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The Laughing Woman

by Joe Dante Oct 07, 2014

Here’s another installment featuring Joe Dante’s reviews from his stint as a critic for Film Bulletin circa 1969-1974. Our thanks to Video Watchdog and Tim Lucas for his editorial embellishments!

 

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Imprisoned girl inspires sadist to go straight in Italian sex bondage import. Offers enough titillation and melodrama to satisfy the less demanding sexploitation audiences. Rating: X.

THE LAUGHING WOMAN opens with a prostitute rubbing salve on her whip‑marked legs, but things never get much more sadistic than that in this chronicle of female submission and degradation from Radley Metzger’s Audubon Films. However, the mildly perverse proceedings are probably just exotic and erotic enough to satisfy the general voyeur audience, though some will find the Italian‑made import more promise than fulfillment. On the basis of its self‑applied X allure, THE LAUGHING WOMAN should prove a fairly good attraction for urban sex houses and drive‑ins; however, with Audubon currently on an arty‑to‑explicit title‑changing binge (BLACK ON WHITE to THE ARTFUL PENETRATION, HIDE AND SEEK to THE LICKERISH QUARTET), this one could certainly use a more enticing tag than it has.

Writer‑director Piero Schivazappa contributes a few amusing touches, such as a radio astrology program called “Sex Aberrations and the Stars”—”Cancer highlights necrophilia today,” etc.—and the film is mounted in the usual pseudo‑classy decor and photographic style the public has come to expect of Metzger presentations. Philippe Leroy, who has seen better days and vehicles, is cast as a wealthy philanthropist who is secretly a sadist, and kidnaps shapely, bookish employee Dagmar Lassander.

He chains her in his gimmicked‑up electronic torture chamber because this makes her look “feminine”. She does look a lot less bookish as she cries, bereft of most of her clothes, “You’re mad!” “No, my dear,” he deadpans, “it’s not me that’s mad—it’s you! And all other women!” He is upset because women are plotting to procreate scientifically without men. Plenty of dubbed‑in moans, whimpers and groans issue forth from Miss Lassander as Leroy forces her to make love to a lifelike rubber dummy of himself, tapes her mouth shut and eats in front of her, squirts her with a fire hose, chains her to a stone block and cuts her hair.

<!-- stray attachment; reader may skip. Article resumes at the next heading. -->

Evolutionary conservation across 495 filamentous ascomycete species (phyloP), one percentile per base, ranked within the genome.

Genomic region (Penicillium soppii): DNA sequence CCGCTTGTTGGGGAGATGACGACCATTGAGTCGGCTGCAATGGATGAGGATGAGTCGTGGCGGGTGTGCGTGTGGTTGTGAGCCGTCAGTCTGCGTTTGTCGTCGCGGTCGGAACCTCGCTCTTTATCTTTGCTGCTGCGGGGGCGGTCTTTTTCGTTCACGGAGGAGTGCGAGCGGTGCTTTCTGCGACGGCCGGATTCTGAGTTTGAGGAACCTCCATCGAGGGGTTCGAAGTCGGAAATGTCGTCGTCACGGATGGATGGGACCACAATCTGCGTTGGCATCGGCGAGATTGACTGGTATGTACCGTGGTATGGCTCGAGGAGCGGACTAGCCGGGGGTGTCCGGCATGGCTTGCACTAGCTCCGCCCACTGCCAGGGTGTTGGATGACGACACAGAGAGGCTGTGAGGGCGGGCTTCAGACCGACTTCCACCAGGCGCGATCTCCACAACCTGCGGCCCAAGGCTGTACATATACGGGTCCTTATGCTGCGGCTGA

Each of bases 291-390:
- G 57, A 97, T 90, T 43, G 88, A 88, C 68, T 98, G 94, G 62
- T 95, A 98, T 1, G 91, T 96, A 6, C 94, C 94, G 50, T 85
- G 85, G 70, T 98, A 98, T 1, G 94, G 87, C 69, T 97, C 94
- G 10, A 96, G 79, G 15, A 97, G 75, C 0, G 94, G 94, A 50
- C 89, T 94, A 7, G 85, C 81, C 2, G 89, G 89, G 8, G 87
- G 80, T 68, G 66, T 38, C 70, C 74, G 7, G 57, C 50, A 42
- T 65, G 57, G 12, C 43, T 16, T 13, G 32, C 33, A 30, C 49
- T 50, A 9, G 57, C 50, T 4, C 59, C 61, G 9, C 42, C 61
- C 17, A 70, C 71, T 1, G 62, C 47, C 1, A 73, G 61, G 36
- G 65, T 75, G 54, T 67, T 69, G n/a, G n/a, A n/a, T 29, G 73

If there were any headier diversions in the original version (20m longer), they are notably absent from this one. “You fiend!” she periodically gasps. “You’re sick!” But to no avail. She tries suicide, but he saves her and, mellowing, falls in love with her, running across hillsides dotted with out‑of‑focus yellow flowers. He confides he’s been abnormal ever since he found out at age 13 that female scorpions eat the male at the moment of sexual climax.

They go places together and do things; at one point, out for dinner, she masturbates him from under the table with her foot. Finally she seduces him in a swimming pool to the accompaniment of blaring Italian Western music, and just at the moment of truth, he has a coronary. It turns out she knew he had a weak heart and strung him along as part of her own fanatical hatred of the opposite sex. She pastes his picture in her scrapbook along with other victims. She doesn’t laugh, though, not once.

Femina Ridens. 1969. Audubon Film (A Dear Cinematogrofica Production). Movielab Color. 90 minutes. Philippe Leroy, Dagmar Lassander, Lorenza Guerrieri. Produced by Giuseppe Zaccariello. Directed by Piero Schivazappa.

Video Watchdog reviewed this film under its alternate title THE FRIGHTENED WOMAN in VW 49:17, where we compared the domestic First Run Features VHS release to the Jezebel Video VHS release from the UK. The latter is longer (by 2m 6s, still not the 20m mentioned by Joe) and also much better-looking but slightly cut by the BBFC. Since our review appeared, First Run Features has released THE FRIGHTENED WOMAN on DVD, utilizing a new 1.85:1 transfer. We have not seen this version but it likely represents an improvement over the tape but we have not screened it. The movie features one of the great Euro lounge scores of the ’60s, composed by Stelvio Cipriani.

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